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Looking for good guide or advice on how to split up classes and methods?  RSS feed

 
Andrew Great
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Does anyone know any good tutorials, ideally in YouTube type format, about how to use classes and method correctly?
While I think I've understood the basics of how to create them, I'm not sure if I'm using them correctly.
I think in the sample application I've built, I might have over "methodized" it a little, while only using 2 classes.

I've created a sample application which uses MySQL, and JSoup. I created 3 classes, Service from which main() runs, MySQL for all MySQL related stuff, JSoup for all JSoup relaterd stuff.

Within the MySQL class, I have created methods for every single MySQL action, for example:
insertCustomer - Adding customer to db
updateCustomer - Updating customer details
getCustomer - Returning customer details
Plus about 40 more....

Likewise within the JSoup class, I've got methods like getPage(), sendForm(), etc...

I appeared to have treated these more like PHP functions than Java methods.
 
Carey Brown
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Naming a class MySQL or JSoup is both dangerous and misleading. It may potentially create a name conflict with an imported library. Also, it doesn't really describe what it is used for. If you have a "customer" database set up in MySQL then I might name the class "CustomerDB". Often you'll have an enclosing database that contains a Customer table. In that case I'll have something like EnclosingDB and CustomerTable classes. When working with SQL the goal should be database independence. Because databases are not 100% compatible this is not always achievable but if you keep that as a goal then you'll have fewer problems should you need to migrate to a different database.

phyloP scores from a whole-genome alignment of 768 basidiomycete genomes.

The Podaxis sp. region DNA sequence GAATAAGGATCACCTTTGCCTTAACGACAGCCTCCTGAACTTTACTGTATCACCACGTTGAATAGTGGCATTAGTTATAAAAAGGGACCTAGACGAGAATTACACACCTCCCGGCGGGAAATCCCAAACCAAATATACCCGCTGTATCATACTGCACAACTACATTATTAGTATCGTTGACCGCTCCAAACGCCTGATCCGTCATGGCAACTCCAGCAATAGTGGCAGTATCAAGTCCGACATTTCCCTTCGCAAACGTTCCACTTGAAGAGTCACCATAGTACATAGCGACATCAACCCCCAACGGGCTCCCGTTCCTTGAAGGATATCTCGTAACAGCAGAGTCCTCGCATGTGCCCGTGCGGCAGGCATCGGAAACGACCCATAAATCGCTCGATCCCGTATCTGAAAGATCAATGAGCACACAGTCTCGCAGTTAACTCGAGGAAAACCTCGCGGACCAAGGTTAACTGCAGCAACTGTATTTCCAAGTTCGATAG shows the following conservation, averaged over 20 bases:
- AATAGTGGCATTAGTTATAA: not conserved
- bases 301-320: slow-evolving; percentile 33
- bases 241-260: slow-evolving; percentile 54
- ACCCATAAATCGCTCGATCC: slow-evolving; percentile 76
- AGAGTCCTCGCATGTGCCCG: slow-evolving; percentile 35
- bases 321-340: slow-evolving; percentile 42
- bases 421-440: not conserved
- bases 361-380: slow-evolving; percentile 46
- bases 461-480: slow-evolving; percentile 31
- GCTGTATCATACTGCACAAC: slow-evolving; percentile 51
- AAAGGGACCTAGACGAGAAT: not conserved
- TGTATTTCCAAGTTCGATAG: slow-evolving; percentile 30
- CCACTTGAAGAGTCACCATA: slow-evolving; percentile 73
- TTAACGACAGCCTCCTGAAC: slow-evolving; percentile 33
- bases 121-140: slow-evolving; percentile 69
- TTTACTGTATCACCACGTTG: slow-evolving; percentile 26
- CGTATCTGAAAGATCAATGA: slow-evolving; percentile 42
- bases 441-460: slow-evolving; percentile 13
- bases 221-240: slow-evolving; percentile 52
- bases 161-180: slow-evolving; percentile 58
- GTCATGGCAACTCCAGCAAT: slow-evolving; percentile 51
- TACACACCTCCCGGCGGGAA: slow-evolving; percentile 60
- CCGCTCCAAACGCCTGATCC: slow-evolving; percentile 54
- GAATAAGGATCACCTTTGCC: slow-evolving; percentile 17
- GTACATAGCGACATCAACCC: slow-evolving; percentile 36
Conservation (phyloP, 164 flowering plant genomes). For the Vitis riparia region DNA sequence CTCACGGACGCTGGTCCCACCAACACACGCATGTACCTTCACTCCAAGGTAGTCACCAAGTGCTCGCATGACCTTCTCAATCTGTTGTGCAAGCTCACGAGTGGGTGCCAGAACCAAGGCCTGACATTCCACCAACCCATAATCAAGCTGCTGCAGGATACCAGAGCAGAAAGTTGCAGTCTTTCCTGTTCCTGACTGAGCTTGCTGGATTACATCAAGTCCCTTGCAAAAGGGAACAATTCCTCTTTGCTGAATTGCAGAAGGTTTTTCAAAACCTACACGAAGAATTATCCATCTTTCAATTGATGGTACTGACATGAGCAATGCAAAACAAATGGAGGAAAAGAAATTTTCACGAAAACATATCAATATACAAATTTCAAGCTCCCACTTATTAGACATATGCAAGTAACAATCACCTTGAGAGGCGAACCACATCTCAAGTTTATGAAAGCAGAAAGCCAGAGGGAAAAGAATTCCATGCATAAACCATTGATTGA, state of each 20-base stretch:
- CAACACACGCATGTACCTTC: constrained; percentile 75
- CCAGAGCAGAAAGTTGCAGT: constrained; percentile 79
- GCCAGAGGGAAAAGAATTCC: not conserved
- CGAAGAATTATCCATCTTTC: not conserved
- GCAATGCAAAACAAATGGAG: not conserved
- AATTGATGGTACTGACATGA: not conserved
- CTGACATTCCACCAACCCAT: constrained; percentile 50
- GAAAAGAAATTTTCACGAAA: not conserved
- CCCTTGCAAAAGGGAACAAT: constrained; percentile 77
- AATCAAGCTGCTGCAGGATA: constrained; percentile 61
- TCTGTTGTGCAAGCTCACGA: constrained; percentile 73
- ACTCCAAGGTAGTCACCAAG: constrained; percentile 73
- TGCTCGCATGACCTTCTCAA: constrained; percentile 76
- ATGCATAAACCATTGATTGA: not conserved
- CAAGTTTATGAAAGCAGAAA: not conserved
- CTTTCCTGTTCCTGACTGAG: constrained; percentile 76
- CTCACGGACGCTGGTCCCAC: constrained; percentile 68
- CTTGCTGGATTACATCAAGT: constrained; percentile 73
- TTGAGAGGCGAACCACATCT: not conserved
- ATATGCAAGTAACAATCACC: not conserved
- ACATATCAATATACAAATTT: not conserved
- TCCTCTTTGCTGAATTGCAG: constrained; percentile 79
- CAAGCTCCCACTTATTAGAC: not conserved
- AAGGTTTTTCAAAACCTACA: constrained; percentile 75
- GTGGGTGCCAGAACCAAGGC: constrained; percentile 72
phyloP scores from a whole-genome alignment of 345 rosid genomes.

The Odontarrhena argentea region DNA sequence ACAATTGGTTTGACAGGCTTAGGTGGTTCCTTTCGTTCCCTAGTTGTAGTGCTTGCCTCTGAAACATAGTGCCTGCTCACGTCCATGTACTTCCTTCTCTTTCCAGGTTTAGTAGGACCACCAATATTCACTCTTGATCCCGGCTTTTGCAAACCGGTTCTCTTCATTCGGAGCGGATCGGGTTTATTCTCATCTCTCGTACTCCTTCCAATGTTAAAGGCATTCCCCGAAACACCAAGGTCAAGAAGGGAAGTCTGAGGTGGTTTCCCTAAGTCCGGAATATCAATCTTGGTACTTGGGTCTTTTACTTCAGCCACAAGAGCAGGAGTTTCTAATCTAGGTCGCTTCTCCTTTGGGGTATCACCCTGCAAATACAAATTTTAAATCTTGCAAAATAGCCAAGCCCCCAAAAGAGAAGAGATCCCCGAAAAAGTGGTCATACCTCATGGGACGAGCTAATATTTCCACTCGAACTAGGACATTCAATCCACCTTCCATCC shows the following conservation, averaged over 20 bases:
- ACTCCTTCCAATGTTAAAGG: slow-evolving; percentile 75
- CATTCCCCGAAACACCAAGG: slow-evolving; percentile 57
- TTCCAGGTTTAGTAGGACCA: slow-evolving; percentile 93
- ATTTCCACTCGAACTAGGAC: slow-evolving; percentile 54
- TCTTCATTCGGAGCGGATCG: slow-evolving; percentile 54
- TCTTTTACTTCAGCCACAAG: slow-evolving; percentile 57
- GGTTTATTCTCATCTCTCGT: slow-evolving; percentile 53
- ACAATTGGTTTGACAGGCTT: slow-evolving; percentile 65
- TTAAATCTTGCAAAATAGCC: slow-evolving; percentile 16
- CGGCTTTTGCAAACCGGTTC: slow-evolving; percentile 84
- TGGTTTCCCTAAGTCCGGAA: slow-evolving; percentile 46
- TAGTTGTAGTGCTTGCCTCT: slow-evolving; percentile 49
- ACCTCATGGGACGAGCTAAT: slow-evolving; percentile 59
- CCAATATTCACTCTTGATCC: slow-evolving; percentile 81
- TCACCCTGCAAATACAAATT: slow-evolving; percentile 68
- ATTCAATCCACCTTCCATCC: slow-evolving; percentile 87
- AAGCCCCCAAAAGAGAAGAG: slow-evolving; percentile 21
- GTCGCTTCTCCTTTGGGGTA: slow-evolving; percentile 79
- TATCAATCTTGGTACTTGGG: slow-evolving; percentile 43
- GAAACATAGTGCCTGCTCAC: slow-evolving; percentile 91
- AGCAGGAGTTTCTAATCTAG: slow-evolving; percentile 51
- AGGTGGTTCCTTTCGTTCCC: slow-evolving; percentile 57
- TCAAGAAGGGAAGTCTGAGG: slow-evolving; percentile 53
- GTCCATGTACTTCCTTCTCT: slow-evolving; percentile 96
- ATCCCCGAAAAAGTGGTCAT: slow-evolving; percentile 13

Junilu Lacar
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I doubt there's any step-by-step guide that can cover all possible scenarios.  IMO, it's better to study principles and understand how and when to apply them in different situations.

My recommendation would be to read a couple of books, Clean Code and Agile Software Development - Principles, Patterns, and Practices (also known as the PPP book) written by Robert C. Martin -- pay particular attention to the parts about principles.

Take what you wrote, for example:
Andrew Great wrote:
Within the MySQL class, I have created methods for every single MySQL action, for example:
insertCustomer - Adding customer to db
updateCustomer - Updating customer details
getCustomer - Returning customer details
Plus about 40 more....

You are probably already violating some design principles here.  One principle is that of keeping abstractions separate from implementations. MySQL is an implementation detail; it's a specific database technology. The abstraction is a DataStore or Repository.  You have, however, mixed the two together. On the surface, it may seem perfectly fine to you. However, consider what happens if you decide to switch to MongoDB or some other technology in the future.  Any code that directly depends on the MySQL class must now also be modified and re-tested. If, however, you use an implementation-agnostic interface that defines a contract for behavior of a CustomerDataStore, it would be easier to replace a MySQL-based implementation of that interface with say a MongoDB-based implementation as long as it adhered to the contract specified by the CustomerDataStore interface.

This is the kind of robustness and flexibility that separating abstractions from implementations can give you.

Another design principle, which is discussed in the PPP book, is the Interface Segregation Principle (ISP) which encourages small, focused interfaces. With 40+ methods in your data access class, you are probably in violation of ISP.

This may seem above and beyond what you asked regarding how to split up classes and methods but they really are connected. Deciding how to apportion code into classes and methods is about identifying appropriate abstractions and properly assigning responsibilities to those abstractions. Design principles like those that Bob Martin discusses in his books provide the best guidelines that I know for doing that properly.
 
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